Syrian chemical weapons likely from Assad regime, says Westerwelle | News | DW | 18.09.2013
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Syrian chemical weapons likely from Assad regime, says Westerwelle

Germany's assessment of the chemical weapons attack in Syria has shifted more into line with those of other Western nations such as France and the US. Russia, meanwhile, rejects the UN's finding on last month's attack.

Comments from German Foreign Minister Guido Westerwelle in a newspaper interview on Wednesday brought Germany's position on last month's chemical weapons attack in Syria much closer into line with the stance taken by the United States, France, and Great Britain.

Westerwelle told Germany's Süddeutsche Zeitung newspaper that the evidence "indicates that the Assad regime was behind" the chemical weapons attack from August 21.

On Monday, inspectors from the United Nations presented the findings of their investigation into the attack, which according to the US killed 1,429 people.

The inspectors concluded that sarin gas had been used, but did not assign culpability for the attack as this was outside of their UN mandate.

The US, France, and the UK were already convinced that the Assad regime had carried out the attack, and the report now confirmed Germany's assumption that "only the Assad regime had the materials and ability for this poisonous gas attack that had such terrible consequences," Westerwelle said..

Negotiations at UN

Russia, a key Syrian ally, has said Syrian rebels were behind the attack in an ploy to provoke the West. Rather than stage a military intervention to prevent further attacks – a move the US and France would support – Russia suggested last week the placing all chemical weapons in Syria under international control so they can be destroyed.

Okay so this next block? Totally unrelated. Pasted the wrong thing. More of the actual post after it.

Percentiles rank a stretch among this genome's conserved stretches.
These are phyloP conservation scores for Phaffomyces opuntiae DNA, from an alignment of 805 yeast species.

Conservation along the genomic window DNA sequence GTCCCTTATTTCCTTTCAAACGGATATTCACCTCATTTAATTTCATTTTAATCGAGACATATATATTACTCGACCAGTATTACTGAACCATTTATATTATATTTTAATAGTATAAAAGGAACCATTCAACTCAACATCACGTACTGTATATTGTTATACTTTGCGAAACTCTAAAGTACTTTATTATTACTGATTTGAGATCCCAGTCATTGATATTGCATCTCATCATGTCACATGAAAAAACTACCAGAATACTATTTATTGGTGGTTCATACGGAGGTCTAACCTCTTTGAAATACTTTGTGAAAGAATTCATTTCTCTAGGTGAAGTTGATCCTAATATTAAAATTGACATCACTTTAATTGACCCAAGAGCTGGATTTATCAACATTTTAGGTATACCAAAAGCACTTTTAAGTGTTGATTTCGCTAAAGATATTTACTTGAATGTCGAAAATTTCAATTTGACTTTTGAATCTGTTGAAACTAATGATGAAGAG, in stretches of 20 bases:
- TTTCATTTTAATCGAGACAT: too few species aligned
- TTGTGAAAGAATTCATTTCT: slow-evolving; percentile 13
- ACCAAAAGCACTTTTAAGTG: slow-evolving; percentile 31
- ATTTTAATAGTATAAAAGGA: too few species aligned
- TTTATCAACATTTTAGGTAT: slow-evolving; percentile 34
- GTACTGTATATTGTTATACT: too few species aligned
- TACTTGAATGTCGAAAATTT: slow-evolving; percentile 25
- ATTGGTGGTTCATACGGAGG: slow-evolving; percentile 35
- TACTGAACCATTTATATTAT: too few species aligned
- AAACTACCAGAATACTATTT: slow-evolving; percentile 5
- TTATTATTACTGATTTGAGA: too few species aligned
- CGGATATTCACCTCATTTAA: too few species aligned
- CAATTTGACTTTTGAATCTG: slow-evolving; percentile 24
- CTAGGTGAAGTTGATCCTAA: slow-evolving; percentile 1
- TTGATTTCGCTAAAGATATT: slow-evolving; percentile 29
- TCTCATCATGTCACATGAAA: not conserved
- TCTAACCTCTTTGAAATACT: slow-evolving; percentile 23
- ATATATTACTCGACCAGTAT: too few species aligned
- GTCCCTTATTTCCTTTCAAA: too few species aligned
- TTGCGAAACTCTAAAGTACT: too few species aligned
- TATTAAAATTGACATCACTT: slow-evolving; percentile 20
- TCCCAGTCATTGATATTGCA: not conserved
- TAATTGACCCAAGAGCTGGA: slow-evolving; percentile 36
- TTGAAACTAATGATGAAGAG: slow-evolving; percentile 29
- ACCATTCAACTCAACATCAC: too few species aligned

On Tuesday, a meeting of the five permanent members of the UN Security Council (Britain, China, France, Russia and the US) failed to produce an agreement on such a plan to rid Syria of the weapons. Although the Assad regime has agreed in principal to the idea, one of the main sticking points to a draft UN resolution is what consequences should follow if Syria does not cooperate.

A French text, including a demand for action under Chapter VII of the UN Charter should Syria's government fail to adhere to the plan, was among the options on the table. France has also said it wants chemical weapons attacks in Syria to be referred to the International Criminal Court.

Chapter VII covers the Security Council's authority to press compliance with resolutions, including the use of force.

Russia's new evidence

Russia is against including this measure in a resolution, and said on Wednesday it had received new evidence from Damascus about the chemical weapons attack.

"The corresponding materials were handed to the Russian side," said Russia Deputy Foreign Minister Sergei Ryabkov from talks in Damascus. "We were told that they were evidence that the rebels are implicated in the chemical attack."

He was also critical of the UN's report on the chemical weapons attack, saying Russia is "disappointed, to put it mildly, about the approach taken by the UN secretariat and the UN inspectors, who prepared the report selectively and incompletely."

Ryabkov, who was in Syria on 'Wednesday to press for Syrian cooperation on handing over its chemical weapons, said he had given assurances by Damascus that there was "no basis" for action under Chapter VII.

Washington insists that it remains an option based on what was discussed by the top US and Russia diplomats last weekend in Geneva.

The conflict in Syria has gone on for some 30 months, with an estimated 110,000 people killed.

mz/ipj (Reuters, AFP)